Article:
The concept you should look up to understand this is called currying (after Haskell B. Curry). There is an isomorphism between functions of n+1 parameters and a function with one parameter returning a function with n parameters. If you apply this recursivly you can write a function of any number of parameters as a function to function to functions.

This is why functions in functional languages are usually typed as `X -> Y -> Z`

meaning, this is a function which takes a `X`

and returns a function taking a `Y`

returning a `Z`

. This signature also means you can just supply a `X`

and the function will return a function itself.

In Javascript a function of two parameters will have the signature `X * Y -> Z`

meaning it is a function taking a pair of `X * Y`

and returns a `Z`

. However you cannot supply half a pair.

There are two ways out of this:

With this you now have a function which has the actual signatur `Int -> Int -> Int`

which is needed for partial function application. However you also have to make sure to call this function as `curryadd(5)(10)`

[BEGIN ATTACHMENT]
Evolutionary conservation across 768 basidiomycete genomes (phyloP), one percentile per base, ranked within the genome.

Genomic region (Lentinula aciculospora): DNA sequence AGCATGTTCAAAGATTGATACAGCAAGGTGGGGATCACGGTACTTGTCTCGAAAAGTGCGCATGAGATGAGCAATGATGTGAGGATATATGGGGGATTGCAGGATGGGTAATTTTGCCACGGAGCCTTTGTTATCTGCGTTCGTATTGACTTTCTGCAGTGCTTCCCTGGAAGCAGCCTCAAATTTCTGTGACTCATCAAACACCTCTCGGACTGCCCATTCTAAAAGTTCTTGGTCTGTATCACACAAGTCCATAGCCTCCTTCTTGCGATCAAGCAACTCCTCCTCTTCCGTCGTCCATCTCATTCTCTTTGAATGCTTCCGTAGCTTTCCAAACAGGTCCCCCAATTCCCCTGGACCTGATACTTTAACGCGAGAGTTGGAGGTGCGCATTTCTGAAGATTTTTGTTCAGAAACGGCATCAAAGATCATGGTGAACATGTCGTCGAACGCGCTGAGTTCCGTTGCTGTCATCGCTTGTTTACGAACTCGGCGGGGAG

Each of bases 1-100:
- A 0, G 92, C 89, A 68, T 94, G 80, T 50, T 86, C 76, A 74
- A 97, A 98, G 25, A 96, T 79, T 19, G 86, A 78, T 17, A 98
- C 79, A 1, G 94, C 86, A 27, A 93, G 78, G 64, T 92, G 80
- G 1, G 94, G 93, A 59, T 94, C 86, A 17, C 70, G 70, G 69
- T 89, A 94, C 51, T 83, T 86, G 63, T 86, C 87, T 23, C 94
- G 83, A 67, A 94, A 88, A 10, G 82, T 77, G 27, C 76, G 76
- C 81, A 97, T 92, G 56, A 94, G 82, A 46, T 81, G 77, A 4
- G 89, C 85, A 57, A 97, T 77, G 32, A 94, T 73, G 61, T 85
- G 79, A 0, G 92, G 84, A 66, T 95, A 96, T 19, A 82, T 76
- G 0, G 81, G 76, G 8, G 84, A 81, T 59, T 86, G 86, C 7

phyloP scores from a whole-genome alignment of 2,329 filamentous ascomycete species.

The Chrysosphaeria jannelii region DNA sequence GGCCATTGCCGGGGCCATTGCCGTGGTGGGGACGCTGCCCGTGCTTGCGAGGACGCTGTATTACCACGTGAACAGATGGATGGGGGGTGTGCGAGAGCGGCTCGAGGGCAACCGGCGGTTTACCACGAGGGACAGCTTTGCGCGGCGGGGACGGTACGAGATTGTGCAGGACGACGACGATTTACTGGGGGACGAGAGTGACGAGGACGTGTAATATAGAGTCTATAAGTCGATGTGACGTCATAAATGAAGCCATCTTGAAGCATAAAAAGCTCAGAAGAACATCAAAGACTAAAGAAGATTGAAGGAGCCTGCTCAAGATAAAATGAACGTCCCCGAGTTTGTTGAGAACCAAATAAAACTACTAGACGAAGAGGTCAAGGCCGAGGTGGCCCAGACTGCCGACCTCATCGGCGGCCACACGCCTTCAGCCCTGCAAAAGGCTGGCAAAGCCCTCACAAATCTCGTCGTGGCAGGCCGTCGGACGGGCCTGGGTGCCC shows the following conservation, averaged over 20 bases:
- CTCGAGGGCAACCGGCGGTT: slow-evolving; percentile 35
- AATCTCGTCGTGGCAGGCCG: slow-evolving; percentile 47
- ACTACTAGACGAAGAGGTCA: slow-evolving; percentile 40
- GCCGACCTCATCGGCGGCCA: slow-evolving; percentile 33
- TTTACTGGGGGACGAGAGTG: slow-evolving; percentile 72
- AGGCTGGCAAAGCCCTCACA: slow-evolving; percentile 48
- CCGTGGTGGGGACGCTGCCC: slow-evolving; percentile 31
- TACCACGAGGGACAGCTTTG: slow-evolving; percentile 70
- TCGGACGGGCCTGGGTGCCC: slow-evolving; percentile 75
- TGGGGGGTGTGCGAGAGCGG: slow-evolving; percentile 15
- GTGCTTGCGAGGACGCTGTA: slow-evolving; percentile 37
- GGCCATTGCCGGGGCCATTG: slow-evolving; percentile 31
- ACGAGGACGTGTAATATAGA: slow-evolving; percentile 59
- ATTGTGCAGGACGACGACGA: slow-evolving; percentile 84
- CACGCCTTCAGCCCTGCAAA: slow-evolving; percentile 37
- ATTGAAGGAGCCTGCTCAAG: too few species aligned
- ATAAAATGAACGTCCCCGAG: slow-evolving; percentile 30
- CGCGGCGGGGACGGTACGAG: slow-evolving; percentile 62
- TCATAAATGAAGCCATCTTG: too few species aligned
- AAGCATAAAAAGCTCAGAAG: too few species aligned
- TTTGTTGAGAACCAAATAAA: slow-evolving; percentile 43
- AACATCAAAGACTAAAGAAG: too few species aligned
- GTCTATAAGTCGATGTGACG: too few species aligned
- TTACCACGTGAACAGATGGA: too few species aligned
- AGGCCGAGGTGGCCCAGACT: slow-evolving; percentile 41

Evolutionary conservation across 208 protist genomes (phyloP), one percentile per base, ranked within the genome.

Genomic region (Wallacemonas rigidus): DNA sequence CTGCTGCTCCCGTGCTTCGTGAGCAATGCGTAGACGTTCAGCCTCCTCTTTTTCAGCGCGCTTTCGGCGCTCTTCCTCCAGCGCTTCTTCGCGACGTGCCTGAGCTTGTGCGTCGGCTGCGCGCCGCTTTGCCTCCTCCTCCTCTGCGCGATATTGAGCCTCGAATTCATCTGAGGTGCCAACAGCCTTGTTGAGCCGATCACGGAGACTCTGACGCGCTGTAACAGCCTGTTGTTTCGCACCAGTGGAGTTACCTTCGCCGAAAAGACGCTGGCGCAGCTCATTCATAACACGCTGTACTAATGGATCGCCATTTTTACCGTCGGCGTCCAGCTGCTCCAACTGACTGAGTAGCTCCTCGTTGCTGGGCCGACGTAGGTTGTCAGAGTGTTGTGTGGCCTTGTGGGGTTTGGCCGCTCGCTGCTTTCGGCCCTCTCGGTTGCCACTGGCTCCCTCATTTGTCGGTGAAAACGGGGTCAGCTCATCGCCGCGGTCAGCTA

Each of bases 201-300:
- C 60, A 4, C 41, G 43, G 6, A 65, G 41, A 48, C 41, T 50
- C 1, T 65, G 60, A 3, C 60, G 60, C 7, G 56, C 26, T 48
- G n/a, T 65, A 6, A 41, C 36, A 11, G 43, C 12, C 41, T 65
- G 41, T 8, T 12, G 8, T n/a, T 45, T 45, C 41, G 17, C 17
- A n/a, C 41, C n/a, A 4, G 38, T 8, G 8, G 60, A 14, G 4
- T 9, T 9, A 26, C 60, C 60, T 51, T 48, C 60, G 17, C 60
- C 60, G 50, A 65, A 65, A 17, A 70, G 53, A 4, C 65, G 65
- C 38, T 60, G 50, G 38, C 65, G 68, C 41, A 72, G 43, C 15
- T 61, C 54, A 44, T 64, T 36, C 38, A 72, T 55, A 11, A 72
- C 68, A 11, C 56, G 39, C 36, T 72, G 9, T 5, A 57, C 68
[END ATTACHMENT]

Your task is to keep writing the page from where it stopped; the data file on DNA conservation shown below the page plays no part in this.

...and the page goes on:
which is unnatural to do.

Supply higher order functions, which curry your functions. In your case the apply does two things, it curries your add function and binds the parameter. This can be divided in two parts:

```
var curry = function(fn) {
return function(a){ return function(b){ return fn(a,b); } }
};
```

This will actually implement the isomorphism between functions with pairs as arguments and functions which return functions. There also is a way to write `uncurry`

which does the same thing backwards.

Because you have to do all this manually and there is no direct language support, javascript is said not to have partial function application (which does not say you can't add it to the language).